Thursday December 15 2016 10:15 AM
This week Willeke Van Eeckhoutte writes about her passion and shares with us how her childhood dreams did come true.
When asked what I am passionate about, I need not look very far. I am in it and have my nose it in it quite a bit!
People often ask me what brought me to Ireland, to which I reply, “Not a job. Not a man. Not winning the lottery, but IRELAND itself, warts and all! Rugby, history, nature, Irish people, literature, museums… why not?!” When I’m then asked “You must have been here a good while because I can hear a certain Irish accent there,” I proudly think back to Halloween 2002, ten days after securing a job in Dublin when I hauled myself and two suitcases, one 100 litre backpack and two sports bags to the airport. Somewhere mid-air over England, I thought, “This really IS happening!”
Ireland was, and is, a dream that came true. As a teenager, I always found myself in a library with my nose stuck in books and travel guides about Ireland as well as watching news reports and documentaries. When I started reading the literature by James Joyce, Seamus Heaney, W.B. Yeats, Colm Tóibín and others, Ireland became something magical; the land of my heart’s desire. I became a library assistant after finishing library sciences, but it always felt as if my circle of life was not whole yet.
It took me a while to finally say, “Mum, Dad, I really love you, but I have to do this. I cannot be happy if I’m not somewhere my head and my heart is urging me to go. I need to be near Brú na Boinne, Beara, An Daingean or Gaillimh and have Irish craic agus ceol!” And so I emigrated to these fine shores. Fourteen years and counting.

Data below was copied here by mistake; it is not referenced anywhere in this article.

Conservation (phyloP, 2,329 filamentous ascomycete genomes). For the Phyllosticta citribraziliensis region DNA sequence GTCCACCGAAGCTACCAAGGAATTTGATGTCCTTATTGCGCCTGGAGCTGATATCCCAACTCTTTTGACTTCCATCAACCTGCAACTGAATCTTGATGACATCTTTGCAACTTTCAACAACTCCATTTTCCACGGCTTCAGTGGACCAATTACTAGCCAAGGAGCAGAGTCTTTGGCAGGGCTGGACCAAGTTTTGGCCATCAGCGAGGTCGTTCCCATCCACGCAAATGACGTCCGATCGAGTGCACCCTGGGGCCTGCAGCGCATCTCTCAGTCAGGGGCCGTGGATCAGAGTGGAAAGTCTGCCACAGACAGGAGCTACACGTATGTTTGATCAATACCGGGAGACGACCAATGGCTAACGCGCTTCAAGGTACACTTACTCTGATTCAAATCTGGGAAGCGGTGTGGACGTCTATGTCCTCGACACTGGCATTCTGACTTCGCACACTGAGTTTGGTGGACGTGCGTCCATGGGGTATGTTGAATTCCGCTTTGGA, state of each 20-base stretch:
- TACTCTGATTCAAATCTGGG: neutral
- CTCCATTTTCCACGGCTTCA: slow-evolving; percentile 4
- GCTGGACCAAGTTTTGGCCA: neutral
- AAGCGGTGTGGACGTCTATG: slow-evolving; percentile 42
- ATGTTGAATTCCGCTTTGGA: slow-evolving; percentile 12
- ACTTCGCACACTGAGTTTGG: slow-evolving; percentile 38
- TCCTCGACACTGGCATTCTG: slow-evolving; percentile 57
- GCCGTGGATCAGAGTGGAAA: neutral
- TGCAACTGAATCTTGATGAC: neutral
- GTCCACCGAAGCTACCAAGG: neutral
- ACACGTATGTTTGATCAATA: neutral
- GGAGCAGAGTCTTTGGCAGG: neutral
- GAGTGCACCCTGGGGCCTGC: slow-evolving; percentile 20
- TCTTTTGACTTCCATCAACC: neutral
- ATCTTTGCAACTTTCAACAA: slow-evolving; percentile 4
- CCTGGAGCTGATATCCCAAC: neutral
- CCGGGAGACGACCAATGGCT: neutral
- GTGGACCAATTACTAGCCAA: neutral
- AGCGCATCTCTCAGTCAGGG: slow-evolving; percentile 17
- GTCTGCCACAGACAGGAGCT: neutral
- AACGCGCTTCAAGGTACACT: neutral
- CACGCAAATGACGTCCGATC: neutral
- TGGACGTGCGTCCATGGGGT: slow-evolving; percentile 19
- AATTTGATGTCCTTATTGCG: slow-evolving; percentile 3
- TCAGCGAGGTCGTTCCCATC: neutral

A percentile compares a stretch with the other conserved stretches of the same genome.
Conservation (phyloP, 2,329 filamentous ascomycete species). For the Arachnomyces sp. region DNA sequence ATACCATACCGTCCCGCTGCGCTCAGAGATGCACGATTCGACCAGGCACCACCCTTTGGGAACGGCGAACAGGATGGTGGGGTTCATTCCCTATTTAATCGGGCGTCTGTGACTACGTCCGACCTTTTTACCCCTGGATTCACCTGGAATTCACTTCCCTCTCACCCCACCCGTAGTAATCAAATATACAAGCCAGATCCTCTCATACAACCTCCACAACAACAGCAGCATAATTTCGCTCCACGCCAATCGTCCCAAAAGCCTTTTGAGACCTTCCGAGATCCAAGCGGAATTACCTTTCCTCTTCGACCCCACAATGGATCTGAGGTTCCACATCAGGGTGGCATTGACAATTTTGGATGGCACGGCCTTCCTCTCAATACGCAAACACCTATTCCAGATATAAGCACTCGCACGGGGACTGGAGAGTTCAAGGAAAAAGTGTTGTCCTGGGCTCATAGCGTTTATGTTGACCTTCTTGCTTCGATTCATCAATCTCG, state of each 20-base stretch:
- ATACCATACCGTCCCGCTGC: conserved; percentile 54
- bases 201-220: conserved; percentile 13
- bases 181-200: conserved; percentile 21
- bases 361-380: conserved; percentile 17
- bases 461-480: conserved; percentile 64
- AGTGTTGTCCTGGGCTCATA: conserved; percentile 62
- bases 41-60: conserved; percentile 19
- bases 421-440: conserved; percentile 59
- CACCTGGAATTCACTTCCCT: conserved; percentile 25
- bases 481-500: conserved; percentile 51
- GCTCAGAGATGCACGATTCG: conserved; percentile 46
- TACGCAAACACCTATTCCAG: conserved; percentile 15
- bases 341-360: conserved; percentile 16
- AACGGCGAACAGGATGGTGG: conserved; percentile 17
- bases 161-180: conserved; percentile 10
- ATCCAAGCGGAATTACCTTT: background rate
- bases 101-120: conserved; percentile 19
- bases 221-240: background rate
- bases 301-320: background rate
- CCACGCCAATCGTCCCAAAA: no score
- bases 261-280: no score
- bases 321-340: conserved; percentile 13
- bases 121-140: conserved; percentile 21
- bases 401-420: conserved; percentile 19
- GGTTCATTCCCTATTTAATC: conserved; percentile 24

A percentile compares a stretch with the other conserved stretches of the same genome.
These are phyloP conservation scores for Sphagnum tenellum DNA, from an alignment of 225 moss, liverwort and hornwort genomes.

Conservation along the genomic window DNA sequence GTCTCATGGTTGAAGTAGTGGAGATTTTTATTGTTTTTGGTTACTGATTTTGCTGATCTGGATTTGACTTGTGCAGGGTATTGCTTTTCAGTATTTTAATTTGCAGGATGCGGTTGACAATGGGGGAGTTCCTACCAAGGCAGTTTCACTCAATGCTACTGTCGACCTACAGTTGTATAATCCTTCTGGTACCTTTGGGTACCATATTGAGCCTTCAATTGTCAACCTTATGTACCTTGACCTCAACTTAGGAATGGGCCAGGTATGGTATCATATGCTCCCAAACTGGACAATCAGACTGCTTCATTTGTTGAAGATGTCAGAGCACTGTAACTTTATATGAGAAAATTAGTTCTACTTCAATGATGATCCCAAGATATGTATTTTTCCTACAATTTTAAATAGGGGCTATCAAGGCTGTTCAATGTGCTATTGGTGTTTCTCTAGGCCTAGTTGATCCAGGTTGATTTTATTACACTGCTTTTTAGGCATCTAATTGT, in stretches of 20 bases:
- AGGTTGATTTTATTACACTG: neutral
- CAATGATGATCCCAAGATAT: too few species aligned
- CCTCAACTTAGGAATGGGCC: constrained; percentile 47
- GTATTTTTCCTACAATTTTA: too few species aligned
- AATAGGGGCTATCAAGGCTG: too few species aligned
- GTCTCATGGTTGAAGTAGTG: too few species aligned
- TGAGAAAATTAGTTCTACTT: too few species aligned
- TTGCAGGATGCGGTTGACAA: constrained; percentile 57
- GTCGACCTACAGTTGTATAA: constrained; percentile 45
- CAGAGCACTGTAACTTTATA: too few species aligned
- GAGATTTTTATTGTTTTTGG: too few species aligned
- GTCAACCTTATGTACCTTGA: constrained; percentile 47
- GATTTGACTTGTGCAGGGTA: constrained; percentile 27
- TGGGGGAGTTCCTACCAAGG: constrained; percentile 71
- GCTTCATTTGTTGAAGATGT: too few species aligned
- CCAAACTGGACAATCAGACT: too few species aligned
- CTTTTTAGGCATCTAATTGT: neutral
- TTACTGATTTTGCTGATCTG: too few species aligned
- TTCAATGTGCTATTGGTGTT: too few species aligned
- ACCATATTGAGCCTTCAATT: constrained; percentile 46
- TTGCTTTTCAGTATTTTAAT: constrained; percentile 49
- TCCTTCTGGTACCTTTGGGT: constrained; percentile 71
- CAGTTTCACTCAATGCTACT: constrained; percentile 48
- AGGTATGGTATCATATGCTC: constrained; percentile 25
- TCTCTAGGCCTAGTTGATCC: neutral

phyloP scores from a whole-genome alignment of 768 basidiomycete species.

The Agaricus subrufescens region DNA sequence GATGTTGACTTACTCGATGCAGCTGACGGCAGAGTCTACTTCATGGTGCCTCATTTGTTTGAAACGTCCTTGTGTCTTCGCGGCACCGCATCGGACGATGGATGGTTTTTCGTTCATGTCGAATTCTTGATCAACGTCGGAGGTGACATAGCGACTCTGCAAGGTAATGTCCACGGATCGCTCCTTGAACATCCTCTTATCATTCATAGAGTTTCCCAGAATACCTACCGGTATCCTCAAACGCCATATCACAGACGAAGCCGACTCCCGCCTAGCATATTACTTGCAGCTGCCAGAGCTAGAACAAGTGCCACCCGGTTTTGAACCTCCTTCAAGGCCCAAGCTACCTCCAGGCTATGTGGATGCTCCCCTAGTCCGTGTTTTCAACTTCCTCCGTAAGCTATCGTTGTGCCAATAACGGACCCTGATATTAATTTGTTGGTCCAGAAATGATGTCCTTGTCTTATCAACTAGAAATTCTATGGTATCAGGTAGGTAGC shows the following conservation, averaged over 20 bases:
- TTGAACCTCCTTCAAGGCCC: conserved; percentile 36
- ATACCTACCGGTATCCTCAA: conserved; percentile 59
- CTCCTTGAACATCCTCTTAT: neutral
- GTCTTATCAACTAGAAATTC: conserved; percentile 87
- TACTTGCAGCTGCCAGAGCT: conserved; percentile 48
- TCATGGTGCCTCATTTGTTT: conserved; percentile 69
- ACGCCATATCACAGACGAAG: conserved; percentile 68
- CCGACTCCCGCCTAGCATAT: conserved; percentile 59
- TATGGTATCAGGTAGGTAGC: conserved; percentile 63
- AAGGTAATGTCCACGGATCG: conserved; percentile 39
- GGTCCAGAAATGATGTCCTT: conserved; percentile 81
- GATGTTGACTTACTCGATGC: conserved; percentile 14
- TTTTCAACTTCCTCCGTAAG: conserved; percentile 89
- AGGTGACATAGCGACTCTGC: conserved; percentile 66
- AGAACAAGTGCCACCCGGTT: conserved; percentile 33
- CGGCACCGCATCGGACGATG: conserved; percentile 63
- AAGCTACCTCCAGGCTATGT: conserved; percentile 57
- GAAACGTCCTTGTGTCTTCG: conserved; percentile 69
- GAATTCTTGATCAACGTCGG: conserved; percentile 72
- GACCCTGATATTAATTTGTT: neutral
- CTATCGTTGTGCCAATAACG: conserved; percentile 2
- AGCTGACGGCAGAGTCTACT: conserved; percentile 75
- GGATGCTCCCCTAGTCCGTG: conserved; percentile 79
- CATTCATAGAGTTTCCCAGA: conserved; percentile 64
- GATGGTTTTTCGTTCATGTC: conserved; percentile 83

I had a good job and had the time of my life travelling around Ireland, meeting Irish people, talking about history and singing songs by the open fire. I discovered the innate decency and caring for others in Irish people as well as passion about and dedication to their history. ‘You, the Irish’ became ‘Us Irish’. My heart had come home. In 2005, I was told that I had multiple sclerosis. Four and a half years post-diagnosis, I retired from work due to ongoing severe fatigue and all sorts of eye and facial pains. I refused to let MS define me, though.
I rediscovered the bibliophile I once was; after all I’d spent half my childhood and the better part of seven years working as a library assistant. Finally in Ireland, I stood by Yeats’s grave near Ben Bulben in Drumcliffe, County Sligo. Now I’m working my way through Joyce’s ‘Ulysses’ and the Long Room in Trinity College can still bring tears to my eyes. I’m the type of book nerd that embodies the joke about someone having to choose between books and their relationship, where the booklover says, “I still think of him/her when I leave the bookshop with more new books!”
Of course, books are not everything and Ireland is not without its faults. Neither is my native country and neither am I for that matter. Greedy politicians and health systems that didn’t seem to work have inspired me to write lengthy emails asking for the renewal of disability services. I slowly but passionately waded into advocacy waters with MS Ireland by my side. A new passion was born, one that I can stretch as tight or as wide as I can. Obviously, MS didn’t disappear after retiring, but now I can rest and relax now when I need to instead of having to wait until 5pm because my work schedule forces me to stay at work.
MS is like a bowling game- ten pins at the end of a bowling alley and all over the place with a red light beeping, ‘Try again in an hour!’. At least now, however, I can say, “Nah, I will try again tomorrow because I need to go to bed and read or write a book about Ireland!”